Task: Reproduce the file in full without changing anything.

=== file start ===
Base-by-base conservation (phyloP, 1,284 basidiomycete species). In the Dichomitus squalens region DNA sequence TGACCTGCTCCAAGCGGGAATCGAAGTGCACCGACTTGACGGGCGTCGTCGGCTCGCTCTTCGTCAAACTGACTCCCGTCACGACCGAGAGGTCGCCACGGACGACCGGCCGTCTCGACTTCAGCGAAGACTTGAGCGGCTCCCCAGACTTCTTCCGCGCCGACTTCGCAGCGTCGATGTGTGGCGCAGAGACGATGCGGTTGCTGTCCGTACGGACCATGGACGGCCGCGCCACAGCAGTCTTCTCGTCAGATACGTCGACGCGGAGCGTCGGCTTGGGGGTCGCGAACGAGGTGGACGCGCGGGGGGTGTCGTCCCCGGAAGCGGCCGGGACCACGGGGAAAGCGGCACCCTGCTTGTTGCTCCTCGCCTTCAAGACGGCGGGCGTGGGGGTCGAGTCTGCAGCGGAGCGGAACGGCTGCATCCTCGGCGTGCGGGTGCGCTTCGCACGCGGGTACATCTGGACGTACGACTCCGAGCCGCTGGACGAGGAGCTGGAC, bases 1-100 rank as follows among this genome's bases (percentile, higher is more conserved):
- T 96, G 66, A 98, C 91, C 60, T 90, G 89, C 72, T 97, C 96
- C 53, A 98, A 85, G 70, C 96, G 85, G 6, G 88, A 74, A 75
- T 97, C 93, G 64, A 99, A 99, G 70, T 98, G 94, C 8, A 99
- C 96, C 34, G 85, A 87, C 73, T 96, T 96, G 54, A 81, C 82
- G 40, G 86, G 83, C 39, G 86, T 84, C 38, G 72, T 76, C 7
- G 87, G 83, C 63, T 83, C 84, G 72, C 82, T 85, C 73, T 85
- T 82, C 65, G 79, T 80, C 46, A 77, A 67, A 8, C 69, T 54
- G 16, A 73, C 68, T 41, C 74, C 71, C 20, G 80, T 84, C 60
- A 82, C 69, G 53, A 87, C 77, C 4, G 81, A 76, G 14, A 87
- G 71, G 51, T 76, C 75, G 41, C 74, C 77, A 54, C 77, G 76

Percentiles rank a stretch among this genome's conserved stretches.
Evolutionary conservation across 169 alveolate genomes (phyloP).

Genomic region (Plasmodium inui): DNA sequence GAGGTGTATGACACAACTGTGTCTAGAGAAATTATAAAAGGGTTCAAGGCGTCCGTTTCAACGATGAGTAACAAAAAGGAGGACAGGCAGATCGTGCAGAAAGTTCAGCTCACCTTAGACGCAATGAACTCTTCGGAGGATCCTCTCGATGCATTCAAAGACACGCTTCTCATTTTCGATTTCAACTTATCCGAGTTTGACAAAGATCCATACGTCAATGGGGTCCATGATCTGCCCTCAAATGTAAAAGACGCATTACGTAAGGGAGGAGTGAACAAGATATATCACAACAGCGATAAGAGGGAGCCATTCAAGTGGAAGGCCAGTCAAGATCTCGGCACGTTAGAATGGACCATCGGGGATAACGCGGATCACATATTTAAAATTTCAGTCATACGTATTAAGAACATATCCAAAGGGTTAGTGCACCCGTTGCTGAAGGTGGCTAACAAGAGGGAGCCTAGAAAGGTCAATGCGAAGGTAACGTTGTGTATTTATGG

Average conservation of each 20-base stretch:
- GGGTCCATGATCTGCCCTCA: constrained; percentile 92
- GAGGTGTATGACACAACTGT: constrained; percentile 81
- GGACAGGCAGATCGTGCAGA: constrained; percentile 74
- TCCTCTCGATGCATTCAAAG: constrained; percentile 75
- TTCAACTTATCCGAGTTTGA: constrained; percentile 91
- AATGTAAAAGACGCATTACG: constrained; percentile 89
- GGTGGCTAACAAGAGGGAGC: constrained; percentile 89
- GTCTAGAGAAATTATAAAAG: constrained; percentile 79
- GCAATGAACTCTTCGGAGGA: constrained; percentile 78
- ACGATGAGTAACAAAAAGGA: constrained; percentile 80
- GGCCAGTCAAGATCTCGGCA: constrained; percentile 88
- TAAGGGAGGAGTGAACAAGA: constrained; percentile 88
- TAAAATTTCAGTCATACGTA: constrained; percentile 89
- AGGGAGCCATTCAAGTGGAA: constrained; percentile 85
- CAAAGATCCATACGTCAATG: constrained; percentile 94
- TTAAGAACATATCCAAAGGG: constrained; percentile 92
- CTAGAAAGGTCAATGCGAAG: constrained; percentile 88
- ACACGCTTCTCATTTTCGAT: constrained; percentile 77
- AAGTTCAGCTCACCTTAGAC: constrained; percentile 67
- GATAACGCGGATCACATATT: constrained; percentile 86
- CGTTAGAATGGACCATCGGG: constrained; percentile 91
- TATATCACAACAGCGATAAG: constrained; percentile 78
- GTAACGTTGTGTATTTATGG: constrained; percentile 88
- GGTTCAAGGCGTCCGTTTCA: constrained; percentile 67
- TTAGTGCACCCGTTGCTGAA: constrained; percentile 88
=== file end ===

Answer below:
Base-by-base conservation (phyloP, 1,284 basidiomycete species). In the Dichomitus squalens region DNA sequence TGACCTGCTCCAAGCGGGAATCGAAGTGCACCGACTTGACGGGCGTCGTCGGCTCGCTCTTCGTCAAACTGACTCCCGTCACGACCGAGAGGTCGCCACGGACGACCGGCCGTCTCGACTTCAGCGAAGACTTGAGCGGCTCCCCAGACTTCTTCCGCGCCGACTTCGCAGCGTCGATGTGTGGCGCAGAGACGATGCGGTTGCTGTCCGTACGGACCATGGACGGCCGCGCCACAGCAGTCTTCTCGTCAGATACGTCGACGCGGAGCGTCGGCTTGGGGGTCGCGAACGAGGTGGACGCGCGGGGGGTGTCGTCCCCGGAAGCGGCCGGGACCACGGGGAAAGCGGCACCCTGCTTGTTGCTCCTCGCCTTCAAGACGGCGGGCGTGGGGGTCGAGTCTGCAGCGGAGCGGAACGGCTGCATCCTCGGCGTGCGGGTGCGCTTCGCACGCGGGTACATCTGGACGTACGACTCCGAGCCGCTGGACGAGGAGCTGGAC, bases 1-100 rank as follows among this genome's bases (percentile, higher is more conserved):
- T 96, G 66, A 98, C 91, C 60, T 90, G 89, C 72, T 97, C 96
- C 53, A 98, A 85, G 70, C 96, G 85, G 6, G 88, A 74, A 75
- T 97, C 93, G 64, A 99, A 99, G 70, T 98, G 94, C 8, A 99
- C 96, C 34, G 85, A 87, C 73, T 96, T 96, G 54, A 81, C 82
- G 40, G 86, G 83, C 39, G 86, T 84, C 38, G 72, T 76, C 7
- G 87, G 83, C 63, T 83, C 84, G 72, C 82, T 85, C 73, T 85
- T 82, C 65, G 79, T 80, C 46, A 77, A 67, A 8, C 69, T 54
- G 16, A 73, C 68, T 41, C 74, C 71, C 20, G 80, T 84, C 60
- A 82, C 69, G 53, A 87, C 77, C 4, G 81, A 76, G 14, A 87
- G 71, G 51, T 76, C 75, G 41, C 74, C 77, A 54, C 77, G 76

Percentiles rank a stretch among this genome's conserved stretches.
Evolutionary conservation across 169 alveolate genomes (phyloP).

Genomic region (Plasmodium inui): DNA sequence GAGGTGTATGACACAACTGTGTCTAGAGAAATTATAAAAGGGTTCAAGGCGTCCGTTTCAACGATGAGTAACAAAAAGGAGGACAGGCAGATCGTGCAGAAAGTTCAGCTCACCTTAGACGCAATGAACTCTTCGGAGGATCCTCTCGATGCATTCAAAGACACGCTTCTCATTTTCGATTTCAACTTATCCGAGTTTGACAAAGATCCATACGTCAATGGGGTCCATGATCTGCCCTCAAATGTAAAAGACGCATTACGTAAGGGAGGAGTGAACAAGATATATCACAACAGCGATAAGAGGGAGCCATTCAAGTGGAAGGCCAGTCAAGATCTCGGCACGTTAGAATGGACCATCGGGGATAACGCGGATCACATATTTAAAATTTCAGTCATACGTATTAAGAACATATCCAAAGGGTTAGTGCACCCGTTGCTGAAGGTGGCTAACAAGAGGGAGCCTAGAAAGGTCAATGCGAAGGTAACGTTGTGTATTTATGG

Average conservation of each 20-base stretch:
- GGGTCCATGATCTGCCCTCA: constrained; percentile 92
- GAGGTGTATGACACAACTGT: constrained; percentile 81
- GGACAGGCAGATCGTGCAGA: constrained; percentile 74
- TCCTCTCGATGCATTCAAAG: constrained; percentile 75
- TTCAACTTATCCGAGTTTGA: constrained; percentile 91
- AATGTAAAAGACGCATTACG: constrained; percentile 89
- GGTGGCTAACAAGAGGGAGC: constrained; percentile 89
- GTCTAGAGAAATTATAAAAG: constrained; percentile 79
- GCAATGAACTCTTCGGAGGA: constrained; percentile 78
- ACGATGAGTAACAAAAAGGA: constrained; percentile 80
- GGCCAGTCAAGATCTCGGCA: constrained; percentile 88
- TAAGGGAGGAGTGAACAAGA: constrained; percentile 88
- TAAAATTTCAGTCATACGTA: constrained; percentile 89
- AGGGAGCCATTCAAGTGGAA: constrained; percentile 85
- CAAAGATCCATACGTCAATG: constrained; percentile 94
- TTAAGAACATATCCAAAGGG: constrained; percentile 92
- CTAGAAAGGTCAATGCGAAG: constrained; percentile 88
- ACACGCTTCTCATTTTCGAT: constrained; percentile 77
- AAGTTCAGCTCACCTTAGAC: constrained; percentile 67
- GATAACGCGGATCACATATT: constrained; percentile 86
- CGTTAGAATGGACCATCGGG: constrained; percentile 91
- TATATCACAACAGCGATAAG: constrained; percentile 78
- GTAACGTTGTGTATTTATGG: constrained; percentile 88
- GGTTCAAGGCGTCCGTTTCA: constrained; percentile 67
- TTAGTGCACCCGTTGCTGAA: constrained; percentile 88